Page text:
BRCA1/2, ATM Mutations ID Risk for Lethal Prostate Cancer

Share this content:
<i>BRCA1/2</i>, <i>ATM</i> Mutations ID Risk for Lethal Prostate Cancer
BRCA1/2, ATM Mutations ID Risk for Lethal Prostate Cancer

FRIDAY, Dec. 16, 2016 (HealthDay News) -- The rate of germline BRCA1/2 and ATM mutations is significantly higher among patients with lethal prostate cancer (PCa) and is an independent predictor of lethal PCa, according to a study published online Dec. 15 in European Urology.

Rong Na, from Fudan University in Shanghai, and colleagues directly assessed whether germline mutations in BRCA1/2 and ATM distinguish lethal from indolent PCa. Data were included from a retrospective study of 313 patients who died of PCa and 486 with low-risk localized PCa of European, African, and Chinese descent. Germline DNA from all patients was sequenced for these genes.

The researchers found that lethal PCa patients had a significantly higher combined BRCA1/2 and ATM mutation rate compared with localized PCa patients (6.07 versus 1.44 percent; P = 0.0007). Among lethal PCa patients the rate also differed significantly as a function of age at death (P = 0.046) and time to death after diagnosis (P = 0.0006). After adjustment for race and age, prostate-specific antigen, and Gleason score at the time of diagnosis, being a mutation carrier remained an independent predictor of lethal PCa (hazard ratio, 2.13; P = 0.004).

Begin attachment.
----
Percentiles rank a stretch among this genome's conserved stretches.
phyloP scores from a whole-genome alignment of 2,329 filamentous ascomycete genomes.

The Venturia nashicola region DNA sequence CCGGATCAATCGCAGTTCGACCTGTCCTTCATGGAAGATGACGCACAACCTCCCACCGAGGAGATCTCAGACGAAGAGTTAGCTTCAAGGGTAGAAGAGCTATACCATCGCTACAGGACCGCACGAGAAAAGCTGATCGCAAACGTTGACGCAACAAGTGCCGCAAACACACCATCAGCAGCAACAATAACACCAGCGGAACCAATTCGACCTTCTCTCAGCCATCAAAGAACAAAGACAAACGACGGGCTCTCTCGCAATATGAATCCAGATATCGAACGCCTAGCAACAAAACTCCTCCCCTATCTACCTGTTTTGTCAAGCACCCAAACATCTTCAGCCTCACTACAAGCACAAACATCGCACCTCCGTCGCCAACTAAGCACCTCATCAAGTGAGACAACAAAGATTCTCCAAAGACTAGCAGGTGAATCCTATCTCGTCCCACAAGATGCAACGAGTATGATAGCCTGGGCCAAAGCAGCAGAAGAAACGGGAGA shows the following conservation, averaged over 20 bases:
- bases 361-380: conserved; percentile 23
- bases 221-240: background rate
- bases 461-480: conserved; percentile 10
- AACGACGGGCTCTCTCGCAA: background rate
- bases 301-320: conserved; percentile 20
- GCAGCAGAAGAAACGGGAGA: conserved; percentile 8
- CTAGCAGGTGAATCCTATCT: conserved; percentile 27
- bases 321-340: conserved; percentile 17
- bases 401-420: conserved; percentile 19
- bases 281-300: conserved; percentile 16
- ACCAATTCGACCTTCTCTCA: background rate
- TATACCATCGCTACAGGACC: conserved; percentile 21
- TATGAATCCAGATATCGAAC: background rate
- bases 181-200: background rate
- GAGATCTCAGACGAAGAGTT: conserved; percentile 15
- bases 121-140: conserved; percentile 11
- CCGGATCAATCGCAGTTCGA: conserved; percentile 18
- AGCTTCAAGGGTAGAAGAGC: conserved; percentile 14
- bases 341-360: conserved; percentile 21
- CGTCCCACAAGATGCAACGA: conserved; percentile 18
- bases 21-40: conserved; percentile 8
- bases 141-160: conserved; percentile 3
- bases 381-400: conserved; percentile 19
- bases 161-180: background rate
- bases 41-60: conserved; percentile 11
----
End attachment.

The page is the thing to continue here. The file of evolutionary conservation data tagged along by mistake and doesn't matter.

"Mutation status of BRCA1/2 and ATM distinguishes risk for lethal and indolent PCa and is associated with earlier age at death and shorter survival time," the authors write.

Full Text (subscription or payment may be required)

Share this content:

is free, fast, and customized just for you!

Already a member?

Sign In Now »


Sign up for myCME e-newsletters


Drug Lookup

Browse drugs by: BrandGenericDisease

More in Home

ACA Has Increased Coverage, Access for Chronically Ill Patients

ACA Has Increased Coverage, Access for Chronically Ill ...

However, nearly one in seven of those with a chronic disease still lack coverage

Diabetes Care Compromised for Hispanics With Limited English

Diabetes Care Compromised for Hispanics With Limited English

Studies find poor doctor-patient communication hampers medication use, proper glucose control

Catheter Safeguards at Hospitals Cut Bloodstream Infection Rates

Catheter Safeguards at Hospitals Cut Bloodstream Infection Rates

Study finds hospitals that adopt new procedures reap sizable improvements, savings

is free, fast, and customized just for you!

Already a member?

Sign In Now »